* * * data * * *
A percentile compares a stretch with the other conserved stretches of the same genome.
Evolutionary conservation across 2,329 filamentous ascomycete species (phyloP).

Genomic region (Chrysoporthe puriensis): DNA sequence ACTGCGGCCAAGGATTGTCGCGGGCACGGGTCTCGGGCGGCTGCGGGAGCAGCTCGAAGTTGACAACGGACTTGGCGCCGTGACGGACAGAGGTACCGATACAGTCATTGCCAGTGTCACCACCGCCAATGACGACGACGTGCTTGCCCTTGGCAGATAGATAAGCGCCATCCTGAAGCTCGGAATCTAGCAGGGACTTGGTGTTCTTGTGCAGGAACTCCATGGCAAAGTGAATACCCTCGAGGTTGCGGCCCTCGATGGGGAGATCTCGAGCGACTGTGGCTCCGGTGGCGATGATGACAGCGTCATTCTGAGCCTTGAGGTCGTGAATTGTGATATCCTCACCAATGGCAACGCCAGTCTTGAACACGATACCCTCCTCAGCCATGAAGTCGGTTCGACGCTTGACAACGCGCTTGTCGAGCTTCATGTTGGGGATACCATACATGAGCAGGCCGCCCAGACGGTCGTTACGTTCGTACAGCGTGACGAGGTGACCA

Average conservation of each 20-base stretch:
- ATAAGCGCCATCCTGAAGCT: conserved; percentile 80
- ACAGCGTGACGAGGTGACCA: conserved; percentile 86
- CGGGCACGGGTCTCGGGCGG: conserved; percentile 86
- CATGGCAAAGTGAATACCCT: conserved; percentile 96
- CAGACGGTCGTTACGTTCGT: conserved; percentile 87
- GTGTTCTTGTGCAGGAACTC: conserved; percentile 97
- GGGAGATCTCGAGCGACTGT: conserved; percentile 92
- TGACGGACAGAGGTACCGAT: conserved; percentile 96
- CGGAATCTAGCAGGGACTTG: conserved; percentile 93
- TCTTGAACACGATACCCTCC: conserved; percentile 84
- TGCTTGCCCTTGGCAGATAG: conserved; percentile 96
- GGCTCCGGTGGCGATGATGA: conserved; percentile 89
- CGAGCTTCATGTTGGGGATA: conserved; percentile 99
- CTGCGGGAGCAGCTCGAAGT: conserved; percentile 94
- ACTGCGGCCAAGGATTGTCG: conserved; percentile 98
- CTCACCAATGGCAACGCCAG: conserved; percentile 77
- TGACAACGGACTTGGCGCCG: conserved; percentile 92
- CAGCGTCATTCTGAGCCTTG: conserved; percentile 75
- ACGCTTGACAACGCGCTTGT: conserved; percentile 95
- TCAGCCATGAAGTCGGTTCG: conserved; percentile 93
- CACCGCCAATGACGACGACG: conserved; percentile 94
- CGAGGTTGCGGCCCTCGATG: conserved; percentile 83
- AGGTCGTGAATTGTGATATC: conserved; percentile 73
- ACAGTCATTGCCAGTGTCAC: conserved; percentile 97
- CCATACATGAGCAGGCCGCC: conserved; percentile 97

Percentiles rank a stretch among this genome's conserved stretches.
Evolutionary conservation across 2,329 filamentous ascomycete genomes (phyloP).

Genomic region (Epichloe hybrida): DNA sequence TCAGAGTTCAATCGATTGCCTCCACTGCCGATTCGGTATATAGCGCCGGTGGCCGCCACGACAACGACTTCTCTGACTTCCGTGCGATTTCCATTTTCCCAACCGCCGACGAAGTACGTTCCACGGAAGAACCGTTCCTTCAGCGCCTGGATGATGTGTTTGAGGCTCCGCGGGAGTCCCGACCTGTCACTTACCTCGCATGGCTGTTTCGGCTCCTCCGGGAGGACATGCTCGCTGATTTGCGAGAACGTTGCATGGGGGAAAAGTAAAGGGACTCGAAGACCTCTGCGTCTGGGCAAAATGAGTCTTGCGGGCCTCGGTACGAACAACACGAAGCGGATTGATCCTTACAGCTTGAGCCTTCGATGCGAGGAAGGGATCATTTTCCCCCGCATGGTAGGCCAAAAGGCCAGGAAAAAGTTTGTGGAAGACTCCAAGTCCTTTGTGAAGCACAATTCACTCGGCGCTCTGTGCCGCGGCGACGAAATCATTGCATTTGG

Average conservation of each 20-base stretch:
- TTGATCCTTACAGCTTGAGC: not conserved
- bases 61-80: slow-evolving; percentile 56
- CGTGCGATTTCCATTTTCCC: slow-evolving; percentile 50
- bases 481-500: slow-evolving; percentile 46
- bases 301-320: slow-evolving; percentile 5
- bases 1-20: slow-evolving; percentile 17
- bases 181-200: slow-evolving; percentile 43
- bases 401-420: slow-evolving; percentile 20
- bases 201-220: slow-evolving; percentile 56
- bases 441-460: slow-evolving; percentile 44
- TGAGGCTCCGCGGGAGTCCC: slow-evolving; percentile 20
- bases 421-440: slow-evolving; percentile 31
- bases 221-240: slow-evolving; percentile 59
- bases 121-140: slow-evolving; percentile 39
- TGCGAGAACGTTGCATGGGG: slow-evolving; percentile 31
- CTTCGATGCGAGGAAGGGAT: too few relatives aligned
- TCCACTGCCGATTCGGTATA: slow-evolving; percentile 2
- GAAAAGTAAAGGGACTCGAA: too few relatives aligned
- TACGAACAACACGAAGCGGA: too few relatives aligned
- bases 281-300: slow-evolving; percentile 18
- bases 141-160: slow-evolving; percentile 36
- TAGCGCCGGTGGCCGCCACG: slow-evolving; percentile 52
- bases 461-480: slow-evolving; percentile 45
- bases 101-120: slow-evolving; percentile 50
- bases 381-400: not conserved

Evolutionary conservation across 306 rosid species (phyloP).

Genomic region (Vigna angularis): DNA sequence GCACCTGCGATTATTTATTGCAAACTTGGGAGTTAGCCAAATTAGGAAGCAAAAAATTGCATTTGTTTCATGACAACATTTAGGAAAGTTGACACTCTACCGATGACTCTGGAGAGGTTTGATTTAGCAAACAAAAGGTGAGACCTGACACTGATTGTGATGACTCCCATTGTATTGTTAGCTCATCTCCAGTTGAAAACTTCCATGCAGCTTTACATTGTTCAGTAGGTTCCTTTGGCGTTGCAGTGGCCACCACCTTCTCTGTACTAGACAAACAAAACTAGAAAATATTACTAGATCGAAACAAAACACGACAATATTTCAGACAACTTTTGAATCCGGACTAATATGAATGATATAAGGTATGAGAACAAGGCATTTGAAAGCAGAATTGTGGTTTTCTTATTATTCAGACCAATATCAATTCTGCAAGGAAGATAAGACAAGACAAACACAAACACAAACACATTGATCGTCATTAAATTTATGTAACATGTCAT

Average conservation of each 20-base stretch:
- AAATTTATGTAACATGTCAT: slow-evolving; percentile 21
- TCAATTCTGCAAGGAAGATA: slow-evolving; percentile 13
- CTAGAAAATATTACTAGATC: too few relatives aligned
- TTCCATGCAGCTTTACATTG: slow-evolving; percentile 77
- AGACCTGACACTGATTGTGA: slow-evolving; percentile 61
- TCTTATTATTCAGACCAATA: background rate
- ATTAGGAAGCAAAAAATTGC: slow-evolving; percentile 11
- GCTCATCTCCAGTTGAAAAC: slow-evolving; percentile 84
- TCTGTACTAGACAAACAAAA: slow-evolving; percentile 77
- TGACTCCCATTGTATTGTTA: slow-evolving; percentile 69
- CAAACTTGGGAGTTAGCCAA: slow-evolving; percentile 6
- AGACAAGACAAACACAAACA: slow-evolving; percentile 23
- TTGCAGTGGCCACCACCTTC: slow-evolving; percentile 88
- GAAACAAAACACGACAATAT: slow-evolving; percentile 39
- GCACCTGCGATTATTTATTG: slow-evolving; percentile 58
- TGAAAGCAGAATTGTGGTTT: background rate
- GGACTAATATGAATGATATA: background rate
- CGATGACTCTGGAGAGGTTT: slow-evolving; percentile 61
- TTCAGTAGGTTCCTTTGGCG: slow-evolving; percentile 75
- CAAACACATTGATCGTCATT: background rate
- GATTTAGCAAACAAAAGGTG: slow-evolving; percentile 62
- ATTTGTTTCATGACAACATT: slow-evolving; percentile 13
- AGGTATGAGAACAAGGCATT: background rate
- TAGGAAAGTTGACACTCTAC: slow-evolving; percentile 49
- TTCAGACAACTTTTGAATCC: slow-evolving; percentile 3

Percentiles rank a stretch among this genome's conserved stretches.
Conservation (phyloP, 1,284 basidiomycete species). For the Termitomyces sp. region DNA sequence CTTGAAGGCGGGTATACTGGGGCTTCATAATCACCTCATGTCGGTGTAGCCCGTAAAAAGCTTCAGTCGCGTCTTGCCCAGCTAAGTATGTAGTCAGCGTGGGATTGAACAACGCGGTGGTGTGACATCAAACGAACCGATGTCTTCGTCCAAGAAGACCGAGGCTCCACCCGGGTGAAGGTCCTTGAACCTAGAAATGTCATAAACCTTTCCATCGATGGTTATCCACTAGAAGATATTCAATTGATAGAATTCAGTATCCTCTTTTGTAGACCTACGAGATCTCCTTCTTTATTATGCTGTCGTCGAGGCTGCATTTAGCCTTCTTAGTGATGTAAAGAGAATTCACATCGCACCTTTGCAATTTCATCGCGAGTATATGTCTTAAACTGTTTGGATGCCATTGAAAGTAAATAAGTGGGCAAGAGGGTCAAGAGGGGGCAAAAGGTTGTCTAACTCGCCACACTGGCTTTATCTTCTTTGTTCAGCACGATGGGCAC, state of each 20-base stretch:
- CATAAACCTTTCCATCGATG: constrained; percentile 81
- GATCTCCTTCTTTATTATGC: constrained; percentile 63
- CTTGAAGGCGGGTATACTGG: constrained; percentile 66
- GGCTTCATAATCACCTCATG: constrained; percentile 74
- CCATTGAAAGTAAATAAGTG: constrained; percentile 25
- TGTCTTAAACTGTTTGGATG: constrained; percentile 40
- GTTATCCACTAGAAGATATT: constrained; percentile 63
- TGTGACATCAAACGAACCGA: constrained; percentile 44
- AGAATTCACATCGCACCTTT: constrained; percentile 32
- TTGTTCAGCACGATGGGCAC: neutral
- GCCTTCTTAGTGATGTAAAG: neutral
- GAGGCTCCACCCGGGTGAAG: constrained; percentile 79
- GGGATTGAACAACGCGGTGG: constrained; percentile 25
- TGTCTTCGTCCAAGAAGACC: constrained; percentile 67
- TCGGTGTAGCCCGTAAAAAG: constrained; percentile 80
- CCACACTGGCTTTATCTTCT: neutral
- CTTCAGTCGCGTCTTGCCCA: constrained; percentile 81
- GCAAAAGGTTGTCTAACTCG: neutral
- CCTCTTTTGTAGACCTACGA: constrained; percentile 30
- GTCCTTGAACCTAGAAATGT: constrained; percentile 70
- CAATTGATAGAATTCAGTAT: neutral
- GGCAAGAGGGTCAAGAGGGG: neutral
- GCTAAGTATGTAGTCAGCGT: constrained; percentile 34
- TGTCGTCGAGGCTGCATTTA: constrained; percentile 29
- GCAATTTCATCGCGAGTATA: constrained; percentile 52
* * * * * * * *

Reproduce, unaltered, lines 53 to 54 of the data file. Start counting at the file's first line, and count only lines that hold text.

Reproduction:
- bases 281-300: slow-evolving; percentile 18
- bases 141-160: slow-evolving; percentile 36